If you’ve waited for your IVA to be removed from your credit report and improved your credit score, depending on your financial situation, you might be able to get a mortgage with as little as 5% or 10% deposit through a specialist lender. (source)
The larger the deposit you manage to save after an IVA, the more chance you have of being accepted for a mortgage with better rates, this is because lenders view larger deposits as a less risky investment. If you’ve been paying an IVA for several years, you’ll be used to budgeting to pay the monthly sum, once your IVA has been settled you could use the money to save towards a deposit instead, especially if you’re seeking a mortgage fairly soon after your IVA has been completed.
To access the best rates and products after an IVA, it’s best to save up as much as possible for your deposit before applying for a mortgage, you could save as little as 5% but a 15%-25% deposit will give you a greater chance of being accepted for a mortgage with lower interest rates and better deals. As most lenders will ask you disclose previous credit agreements like an IVA, a larger deposit will help the lender view you as a less risky investment after your previous financial problems and increase the chances of a lender offering a more attractive deal.
Your credit report will show your IVA for 6 years from the date of issue (From the start of the IVA). An IVA is an individual voluntary arrangement, meaning the term is adjusted based on your specific circumstances but usually last between 5 to 6 years, after which time you will receive a completion certificate from your insolvency practitioner.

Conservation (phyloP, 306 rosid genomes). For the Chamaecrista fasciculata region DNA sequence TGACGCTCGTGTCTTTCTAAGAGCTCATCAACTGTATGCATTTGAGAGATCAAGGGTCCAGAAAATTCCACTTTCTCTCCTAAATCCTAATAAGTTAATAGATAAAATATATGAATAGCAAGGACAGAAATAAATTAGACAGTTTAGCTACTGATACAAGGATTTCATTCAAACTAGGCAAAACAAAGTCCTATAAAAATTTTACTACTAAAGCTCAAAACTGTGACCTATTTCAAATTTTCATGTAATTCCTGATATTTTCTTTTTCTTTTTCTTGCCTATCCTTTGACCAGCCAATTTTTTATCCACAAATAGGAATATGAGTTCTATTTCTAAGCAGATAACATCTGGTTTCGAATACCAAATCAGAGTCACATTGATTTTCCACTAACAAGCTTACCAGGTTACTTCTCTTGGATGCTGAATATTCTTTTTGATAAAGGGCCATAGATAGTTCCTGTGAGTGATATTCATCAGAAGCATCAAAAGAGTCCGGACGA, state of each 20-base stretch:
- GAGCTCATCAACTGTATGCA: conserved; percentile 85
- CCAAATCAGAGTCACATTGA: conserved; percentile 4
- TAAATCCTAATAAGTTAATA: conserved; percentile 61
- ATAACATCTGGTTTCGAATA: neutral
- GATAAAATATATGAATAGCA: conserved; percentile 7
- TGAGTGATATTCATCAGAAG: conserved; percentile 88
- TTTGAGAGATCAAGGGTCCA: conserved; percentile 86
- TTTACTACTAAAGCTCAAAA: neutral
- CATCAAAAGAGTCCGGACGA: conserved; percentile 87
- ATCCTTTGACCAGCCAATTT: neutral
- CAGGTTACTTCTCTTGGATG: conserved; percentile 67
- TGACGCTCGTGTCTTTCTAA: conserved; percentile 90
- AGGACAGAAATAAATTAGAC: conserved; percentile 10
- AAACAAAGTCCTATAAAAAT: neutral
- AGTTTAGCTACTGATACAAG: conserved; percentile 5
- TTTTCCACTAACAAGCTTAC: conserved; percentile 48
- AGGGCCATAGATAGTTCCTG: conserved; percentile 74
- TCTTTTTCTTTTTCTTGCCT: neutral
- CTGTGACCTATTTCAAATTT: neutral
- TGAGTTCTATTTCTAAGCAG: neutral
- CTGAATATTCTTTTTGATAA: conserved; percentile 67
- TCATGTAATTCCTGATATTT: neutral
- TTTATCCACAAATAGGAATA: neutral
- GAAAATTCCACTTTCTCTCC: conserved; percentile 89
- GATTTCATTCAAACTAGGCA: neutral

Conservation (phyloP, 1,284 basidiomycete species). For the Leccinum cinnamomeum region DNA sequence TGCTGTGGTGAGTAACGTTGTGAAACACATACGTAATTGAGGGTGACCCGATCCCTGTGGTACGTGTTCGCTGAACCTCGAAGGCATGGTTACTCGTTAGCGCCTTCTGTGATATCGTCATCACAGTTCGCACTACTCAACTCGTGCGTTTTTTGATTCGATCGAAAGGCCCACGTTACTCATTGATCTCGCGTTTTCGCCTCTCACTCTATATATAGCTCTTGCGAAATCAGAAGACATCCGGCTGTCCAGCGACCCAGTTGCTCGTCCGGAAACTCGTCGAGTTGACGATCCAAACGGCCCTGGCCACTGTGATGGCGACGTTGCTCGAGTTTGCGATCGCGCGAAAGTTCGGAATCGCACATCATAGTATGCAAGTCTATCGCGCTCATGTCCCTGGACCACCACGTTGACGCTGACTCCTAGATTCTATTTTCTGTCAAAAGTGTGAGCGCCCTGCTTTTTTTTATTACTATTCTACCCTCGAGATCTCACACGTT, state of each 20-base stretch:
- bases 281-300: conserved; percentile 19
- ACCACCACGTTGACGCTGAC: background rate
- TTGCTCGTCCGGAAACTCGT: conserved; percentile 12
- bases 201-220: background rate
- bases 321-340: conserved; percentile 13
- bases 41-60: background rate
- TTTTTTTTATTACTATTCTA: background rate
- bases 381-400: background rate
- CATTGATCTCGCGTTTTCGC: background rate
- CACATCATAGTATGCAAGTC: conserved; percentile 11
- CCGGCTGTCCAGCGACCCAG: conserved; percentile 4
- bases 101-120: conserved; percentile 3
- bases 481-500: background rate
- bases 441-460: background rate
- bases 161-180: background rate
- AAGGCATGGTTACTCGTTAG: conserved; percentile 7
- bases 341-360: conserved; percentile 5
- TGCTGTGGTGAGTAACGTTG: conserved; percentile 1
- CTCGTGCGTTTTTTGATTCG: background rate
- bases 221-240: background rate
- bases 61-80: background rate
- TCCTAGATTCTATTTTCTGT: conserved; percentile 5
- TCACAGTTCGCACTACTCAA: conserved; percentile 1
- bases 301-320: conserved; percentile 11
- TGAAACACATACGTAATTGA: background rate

This means that at the end or a year thereafter, the IVA will no longer be recorded as an active debt solution arrangement on your credit report. This does not mean that your credit reference will not show any debts or adverse credit like defaults or missing payments that were not included in your IVA.
Clever Mortgages are a specialist broker and can help you find a mortgage after an IVA and provide you with more information on the after effects of an IVA on a mortgage or remortgage application, including your chances of being accepted.
You can check your credit report from sites such as Experian, Noddle or Check My File which are able to give you an idea of what mortgage lenders base some of their decisions upon.
An Individual Voluntary Arrangement (IVA) will typically stay on your credit file for six years from the date it was set up, even if you have completed the IVA early. This means that the IVA will continue to be visible to lenders and other financial institutions for a period of six years after its completion.
Once the six-year period has elapsed, the IVA will be removed from your credit file, and it should no longer have an impact on your credit score. However, it is important to note that the effects of the IVA on your credit score may last longer than six years, as lenders may take your past financial history into account when making lending decisions. On application, some lenders will ask if you have EVER been in an IVA.
You will have been added to the insolvency register and you can check the details here.
It is important to try to rebuild your credit score after completing an IVA, as this will improve your chances of being approved for credit in the future. You can do this by ensuring that you make all of your payments on time, keeping your credit utilisation low, and checking your credit report regularly to ensure that it is accurate and up to date.
Improving your credit score after completing an Individual Voluntary Arrangement (IVA) can take time, but there are several steps you can take to rebuild your credit history:
Check your credit report: Review your credit report to ensure that all of the information is accurate and up to date. If you notice any errors or discrepancies, contact the credit reference agencies or creditor to have them corrected.